While American technology companies are trying to minimize the damage from revelations that the U.S. government spies on everyone including its own citizens, Chinese tech giant Huawei said it never has been asked to provide information about a citizen to any government.
The beginning of the commercial Internet was notable for an awful lot of stupid stuff, starting with young entrepreneurs who insisted that “Information wants to be free,” and who even more fatuously dismissed people who insisted that a business ought to turn a profit by accusing them of “just not getting it.”
The Canadian government plans to introduce legislation that will force the country’s multichannel video program distributors (MVPDs) to offer television channels on an a la carte basis. The country's Industry Minister promises to introduce a plan next week.
In a maneuver that has important ramifications for retransmission consent arguments, ABC, CBS, Fox and Comcast-owned NBC, along with Univision, Telemundo, PBS and several individual TV stations have signed the petition asking the Court to decide that Aereo's methods violate copyright law.
Aereo, a service that delivers broadcast television stations over the Internet, will come to Android devices on Oct. 22. Earlier this week, a court in Boston denied a request by an ABC station owned by Hearst, WCVB, for a preliminary injunction to stop Aereo's service.
The Society of Cable Telecommunications Engineers (SCTE) recently announced the selection of members for its SCTE Board of Directors for the upcoming 2013-2014 term. For the 2013-2014 and 2014-2015 terms, Tony Werner, executive vice president and CTO of Comcast, was newly appointed as a director while Terry Cordova, senior vice president and CTO of Suddenlink, was reappointed.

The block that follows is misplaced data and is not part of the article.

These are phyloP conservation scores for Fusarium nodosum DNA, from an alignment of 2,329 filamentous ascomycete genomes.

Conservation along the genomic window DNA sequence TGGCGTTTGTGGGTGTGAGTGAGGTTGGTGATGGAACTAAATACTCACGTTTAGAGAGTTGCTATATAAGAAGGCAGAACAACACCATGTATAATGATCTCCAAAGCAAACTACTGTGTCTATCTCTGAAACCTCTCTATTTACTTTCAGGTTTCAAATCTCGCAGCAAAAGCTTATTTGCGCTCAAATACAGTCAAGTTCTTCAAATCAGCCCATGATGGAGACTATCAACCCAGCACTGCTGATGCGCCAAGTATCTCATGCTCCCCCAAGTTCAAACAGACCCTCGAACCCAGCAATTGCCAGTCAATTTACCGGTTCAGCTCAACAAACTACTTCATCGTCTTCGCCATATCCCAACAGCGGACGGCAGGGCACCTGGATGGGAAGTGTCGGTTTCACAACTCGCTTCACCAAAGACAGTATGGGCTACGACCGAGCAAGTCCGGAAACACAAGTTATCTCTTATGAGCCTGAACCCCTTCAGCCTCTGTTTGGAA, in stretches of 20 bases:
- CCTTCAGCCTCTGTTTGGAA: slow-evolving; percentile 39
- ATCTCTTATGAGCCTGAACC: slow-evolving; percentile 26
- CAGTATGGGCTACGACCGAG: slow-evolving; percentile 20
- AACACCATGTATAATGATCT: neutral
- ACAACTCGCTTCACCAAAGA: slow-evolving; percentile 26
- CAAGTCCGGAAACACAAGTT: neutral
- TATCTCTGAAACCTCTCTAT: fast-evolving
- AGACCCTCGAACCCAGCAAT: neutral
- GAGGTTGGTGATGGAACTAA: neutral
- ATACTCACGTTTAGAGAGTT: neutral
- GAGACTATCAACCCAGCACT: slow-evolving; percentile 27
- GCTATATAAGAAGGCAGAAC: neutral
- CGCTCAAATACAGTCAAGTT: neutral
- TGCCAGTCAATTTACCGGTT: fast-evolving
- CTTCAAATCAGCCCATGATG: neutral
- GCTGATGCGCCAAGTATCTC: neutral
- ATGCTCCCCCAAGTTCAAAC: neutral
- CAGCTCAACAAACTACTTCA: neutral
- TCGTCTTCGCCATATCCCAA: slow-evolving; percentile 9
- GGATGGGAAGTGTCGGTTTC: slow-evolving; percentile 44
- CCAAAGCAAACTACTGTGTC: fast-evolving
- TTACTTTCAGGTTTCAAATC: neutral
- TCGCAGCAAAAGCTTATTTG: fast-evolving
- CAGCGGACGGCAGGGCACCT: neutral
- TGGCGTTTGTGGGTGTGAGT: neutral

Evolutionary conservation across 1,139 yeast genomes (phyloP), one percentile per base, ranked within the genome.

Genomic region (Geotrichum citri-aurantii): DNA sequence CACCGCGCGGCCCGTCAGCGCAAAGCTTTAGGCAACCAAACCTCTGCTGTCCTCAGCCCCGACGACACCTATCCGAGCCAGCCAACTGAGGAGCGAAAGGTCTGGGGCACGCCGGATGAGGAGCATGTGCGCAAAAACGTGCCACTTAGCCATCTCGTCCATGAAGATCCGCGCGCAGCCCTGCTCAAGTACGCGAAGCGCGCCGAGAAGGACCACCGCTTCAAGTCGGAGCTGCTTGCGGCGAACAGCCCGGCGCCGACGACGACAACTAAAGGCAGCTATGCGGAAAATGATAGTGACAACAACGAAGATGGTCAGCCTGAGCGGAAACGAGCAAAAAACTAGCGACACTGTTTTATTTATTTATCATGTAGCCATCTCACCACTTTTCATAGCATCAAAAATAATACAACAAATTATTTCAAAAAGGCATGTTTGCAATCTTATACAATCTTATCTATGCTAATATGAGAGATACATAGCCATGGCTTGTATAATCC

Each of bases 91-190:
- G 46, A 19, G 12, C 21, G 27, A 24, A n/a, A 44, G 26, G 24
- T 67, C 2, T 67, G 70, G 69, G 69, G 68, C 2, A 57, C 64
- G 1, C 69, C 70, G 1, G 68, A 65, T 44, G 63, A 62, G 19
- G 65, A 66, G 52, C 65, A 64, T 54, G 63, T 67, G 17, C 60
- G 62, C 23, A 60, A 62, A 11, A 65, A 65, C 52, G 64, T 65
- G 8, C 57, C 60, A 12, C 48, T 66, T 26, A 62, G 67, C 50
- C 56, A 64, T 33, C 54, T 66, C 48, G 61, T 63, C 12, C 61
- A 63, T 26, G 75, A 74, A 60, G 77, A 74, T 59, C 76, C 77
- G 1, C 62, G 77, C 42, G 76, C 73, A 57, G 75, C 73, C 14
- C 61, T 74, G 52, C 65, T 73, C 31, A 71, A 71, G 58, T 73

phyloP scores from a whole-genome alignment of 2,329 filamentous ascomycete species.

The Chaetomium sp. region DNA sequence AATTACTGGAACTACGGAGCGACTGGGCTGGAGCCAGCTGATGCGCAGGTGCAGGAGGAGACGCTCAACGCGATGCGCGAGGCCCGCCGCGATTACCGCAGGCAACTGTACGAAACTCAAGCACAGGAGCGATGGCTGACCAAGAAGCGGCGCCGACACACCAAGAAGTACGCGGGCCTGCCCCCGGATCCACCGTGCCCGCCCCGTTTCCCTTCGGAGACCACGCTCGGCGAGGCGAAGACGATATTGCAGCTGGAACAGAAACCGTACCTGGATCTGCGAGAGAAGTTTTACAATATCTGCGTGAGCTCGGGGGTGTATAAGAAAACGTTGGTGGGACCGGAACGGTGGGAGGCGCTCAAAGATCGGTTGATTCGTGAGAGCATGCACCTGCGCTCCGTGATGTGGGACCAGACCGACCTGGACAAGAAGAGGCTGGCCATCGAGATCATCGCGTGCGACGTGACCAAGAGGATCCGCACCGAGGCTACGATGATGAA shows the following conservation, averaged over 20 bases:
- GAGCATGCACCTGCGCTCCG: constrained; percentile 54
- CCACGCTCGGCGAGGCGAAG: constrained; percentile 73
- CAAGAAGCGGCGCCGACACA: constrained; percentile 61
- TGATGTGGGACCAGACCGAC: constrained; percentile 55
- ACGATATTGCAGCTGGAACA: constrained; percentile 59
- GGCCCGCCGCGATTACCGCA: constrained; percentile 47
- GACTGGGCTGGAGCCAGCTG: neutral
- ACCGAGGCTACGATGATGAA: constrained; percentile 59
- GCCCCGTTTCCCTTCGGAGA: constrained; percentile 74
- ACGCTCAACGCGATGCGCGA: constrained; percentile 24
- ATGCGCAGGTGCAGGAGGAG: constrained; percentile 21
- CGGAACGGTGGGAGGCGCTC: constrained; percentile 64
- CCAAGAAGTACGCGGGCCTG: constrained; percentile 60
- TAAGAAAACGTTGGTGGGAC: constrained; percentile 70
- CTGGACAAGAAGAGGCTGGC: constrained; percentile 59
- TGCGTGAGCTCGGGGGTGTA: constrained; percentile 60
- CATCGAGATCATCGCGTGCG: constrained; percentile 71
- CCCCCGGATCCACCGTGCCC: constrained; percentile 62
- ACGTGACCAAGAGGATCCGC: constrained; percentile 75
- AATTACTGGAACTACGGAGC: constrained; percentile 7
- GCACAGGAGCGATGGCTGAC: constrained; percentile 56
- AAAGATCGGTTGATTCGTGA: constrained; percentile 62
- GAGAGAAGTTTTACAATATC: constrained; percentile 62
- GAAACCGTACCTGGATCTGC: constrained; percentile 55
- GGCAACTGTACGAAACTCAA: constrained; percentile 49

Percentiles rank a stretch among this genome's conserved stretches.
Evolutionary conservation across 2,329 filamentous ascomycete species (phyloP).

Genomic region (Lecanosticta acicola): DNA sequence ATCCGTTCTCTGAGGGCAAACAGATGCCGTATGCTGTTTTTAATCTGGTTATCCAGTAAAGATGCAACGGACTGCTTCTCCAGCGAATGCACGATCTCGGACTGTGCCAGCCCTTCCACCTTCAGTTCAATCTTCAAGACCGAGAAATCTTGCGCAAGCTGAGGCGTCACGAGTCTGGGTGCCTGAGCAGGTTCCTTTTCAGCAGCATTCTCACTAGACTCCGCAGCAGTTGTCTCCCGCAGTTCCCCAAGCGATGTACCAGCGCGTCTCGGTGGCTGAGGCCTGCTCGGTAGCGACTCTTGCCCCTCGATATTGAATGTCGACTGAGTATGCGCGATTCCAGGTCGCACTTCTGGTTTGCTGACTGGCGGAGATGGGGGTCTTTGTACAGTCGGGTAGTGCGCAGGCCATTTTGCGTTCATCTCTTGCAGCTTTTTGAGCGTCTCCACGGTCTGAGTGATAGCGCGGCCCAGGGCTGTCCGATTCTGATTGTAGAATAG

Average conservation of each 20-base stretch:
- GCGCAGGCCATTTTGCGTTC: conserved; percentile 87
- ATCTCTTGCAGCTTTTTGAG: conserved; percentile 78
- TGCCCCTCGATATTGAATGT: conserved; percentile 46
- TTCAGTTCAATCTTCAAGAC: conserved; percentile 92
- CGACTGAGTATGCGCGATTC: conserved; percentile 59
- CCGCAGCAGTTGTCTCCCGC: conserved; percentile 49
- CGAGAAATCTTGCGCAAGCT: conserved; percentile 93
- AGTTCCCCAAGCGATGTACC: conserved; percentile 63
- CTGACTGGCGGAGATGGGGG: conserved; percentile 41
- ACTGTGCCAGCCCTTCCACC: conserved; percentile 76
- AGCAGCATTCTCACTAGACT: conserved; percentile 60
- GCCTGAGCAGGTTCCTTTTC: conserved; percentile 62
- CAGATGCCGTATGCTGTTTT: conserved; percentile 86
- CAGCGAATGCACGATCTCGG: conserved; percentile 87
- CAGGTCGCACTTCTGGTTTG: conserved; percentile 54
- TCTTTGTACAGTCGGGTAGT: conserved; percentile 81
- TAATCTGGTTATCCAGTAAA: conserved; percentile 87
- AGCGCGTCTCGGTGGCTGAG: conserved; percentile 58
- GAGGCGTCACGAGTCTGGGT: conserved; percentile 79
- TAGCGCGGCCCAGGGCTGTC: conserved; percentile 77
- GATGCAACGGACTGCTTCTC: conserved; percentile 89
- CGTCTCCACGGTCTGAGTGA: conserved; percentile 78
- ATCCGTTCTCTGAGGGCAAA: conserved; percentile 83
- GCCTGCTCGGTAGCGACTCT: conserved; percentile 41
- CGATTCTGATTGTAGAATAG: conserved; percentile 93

Charter Communications announced this morning that Justin Venech was hired for the position of vice president, communications. Venech joined Charter from Time Warner Cable where he was vice president, public relations. In his new job, Venech reports to Alex Dudley, senior vice president, communications and public affairs.
As of this month, all pre-recorded programming edited for internet distribution must now be close captioned. That's on top of video description content and the requirements of the Commercial Advertisement Loudness Mitigation Act designed to eliminate huge volume spikes in video ads.
The federal government shutdown continues, the possibility of the U.S. going into default is getting closer. AT&T CEO Randall Stephenson issued a strongly worded statement for any elected official who’s considering letting that happen.
A consortium of nonprofit groups has been trying to bridge the digital divide by building what, for Kansas City, is a new kind of Internet service using microwave dishes and Wi-Fi systems. One that for now is absolutely free to the 1,000 people who already can get it in Kansas City and Kansas City, Kan.
Cable One has just removed several Turner Network channels, and Media General blacked out programming from Dish Network subscribers in 18 markets. With two months to go in the year, TV consumers have already been subjected to 101 blackouts in 2013, versus 91 in 2012 and 51 in 2011.
Charter Communications has hired Alexander Hoehn-Saric as its senior vice president, government affairs. Hoehn-Saric most recently served as policy director in the office of Federal Communications Commissioner Jessica Rosenworcel.
Dish Network is petitioning the FCC for waiver of certain technical rules governing a terrestrial deployment on its 20 MHz of AWS-4 spectrum as well as a one-year extension for that deployment. In return for the FCC granting the waiver and time extension, Dish has promised to bid in the upcoming H Block auction for the paired 1915-1920 MHz and 1995-2000 MHz bands.